Riccardo Tisci and Givenchy's new purity
Asked to sum up his collection in three words, Riccardo Tisci said: ‘Sensual. Pure. Tough.’
True. The power-goth of former seasons had evaporated, leaving a trace of toughness, for sure, but a toughness that was refined and mature. Even his own look had evolved, a more clean-cut Riccardo stood backstage greeting a long line of fans that included Kanye West, Natalia Vodianova and Erin Wasson.
So how did he arrive at such a serene vision? ‘Well, you know I’m obsessed with nuns,’ he said. This is why a church organ had been shipped in to play those opening bars, giving a ceremonial mood to the Lycee Carnot where huge cubes of mirrored glass stood.
His passion for the ecclesiastical was also there in the clothes. In the slender cape-backed dresses and the spare tailoring where skirt-trousers (trousers with a skirt flap front and back) recalled priestly vestments. And it was there in the stringent black and white colour palette and the silver dog collars that clasped every model’s neck.
But the overall effect was purity. This collection was lighter and cleaner than anything he’s ever done for Givenchy. Take the ice blue dress he opened with – a single, wave of a ruffle that curved around the neck before tumbling down one arm, or the waves of chiffon ruffles on a tunic worn over strict black pants, or an ice blue skirt with a rippling train. Everything was fastened with strips of metal, but still, this was feminine stuff. It also had a whiff of the house’s grand heritage, too, which was surprising because Mr Tisci has never been one to look back.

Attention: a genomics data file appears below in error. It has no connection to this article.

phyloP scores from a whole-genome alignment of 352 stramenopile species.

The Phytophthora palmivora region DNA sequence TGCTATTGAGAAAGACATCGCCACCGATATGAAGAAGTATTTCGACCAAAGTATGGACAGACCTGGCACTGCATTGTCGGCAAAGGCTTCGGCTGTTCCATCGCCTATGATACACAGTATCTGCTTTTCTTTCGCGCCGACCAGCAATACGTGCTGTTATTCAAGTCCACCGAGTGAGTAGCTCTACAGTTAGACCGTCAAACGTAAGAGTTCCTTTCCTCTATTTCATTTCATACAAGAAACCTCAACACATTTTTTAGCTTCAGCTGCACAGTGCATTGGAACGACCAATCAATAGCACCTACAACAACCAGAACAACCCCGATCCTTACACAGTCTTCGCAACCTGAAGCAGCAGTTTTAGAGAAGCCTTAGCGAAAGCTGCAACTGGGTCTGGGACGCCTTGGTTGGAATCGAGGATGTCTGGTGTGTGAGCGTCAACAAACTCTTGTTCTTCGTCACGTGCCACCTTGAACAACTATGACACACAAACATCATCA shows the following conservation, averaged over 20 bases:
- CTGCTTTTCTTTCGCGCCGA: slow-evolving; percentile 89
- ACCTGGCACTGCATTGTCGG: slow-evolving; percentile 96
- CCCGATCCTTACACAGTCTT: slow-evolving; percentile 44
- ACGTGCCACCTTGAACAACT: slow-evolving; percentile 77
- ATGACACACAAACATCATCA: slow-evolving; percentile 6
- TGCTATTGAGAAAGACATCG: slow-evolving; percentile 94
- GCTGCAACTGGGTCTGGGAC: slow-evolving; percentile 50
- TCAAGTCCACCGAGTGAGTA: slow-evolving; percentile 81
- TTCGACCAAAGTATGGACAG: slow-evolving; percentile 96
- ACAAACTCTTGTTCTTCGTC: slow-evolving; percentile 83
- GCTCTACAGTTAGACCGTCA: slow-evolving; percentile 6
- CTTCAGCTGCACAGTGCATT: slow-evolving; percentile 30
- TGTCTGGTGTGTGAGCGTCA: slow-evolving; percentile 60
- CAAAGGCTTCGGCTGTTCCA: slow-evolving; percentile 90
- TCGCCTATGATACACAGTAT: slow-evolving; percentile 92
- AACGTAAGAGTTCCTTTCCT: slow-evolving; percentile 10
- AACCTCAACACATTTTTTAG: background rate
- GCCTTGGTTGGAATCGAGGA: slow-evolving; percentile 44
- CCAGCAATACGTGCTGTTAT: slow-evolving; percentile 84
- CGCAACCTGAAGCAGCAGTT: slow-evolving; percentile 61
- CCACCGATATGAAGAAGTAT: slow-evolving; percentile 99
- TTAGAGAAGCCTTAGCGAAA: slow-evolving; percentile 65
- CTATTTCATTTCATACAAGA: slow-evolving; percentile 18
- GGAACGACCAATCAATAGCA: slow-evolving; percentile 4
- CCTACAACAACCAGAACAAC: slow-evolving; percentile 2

‘I wanted to respect the house. It’s been eight years,’ he said, as if enough time had elapsed before he could take a look. It was the 1960s archive that had really turned him on, he said, unsurprisingly, given these spare, refined pieces.
It was exciting to see a designer hit such clarity of vision in his best yet show.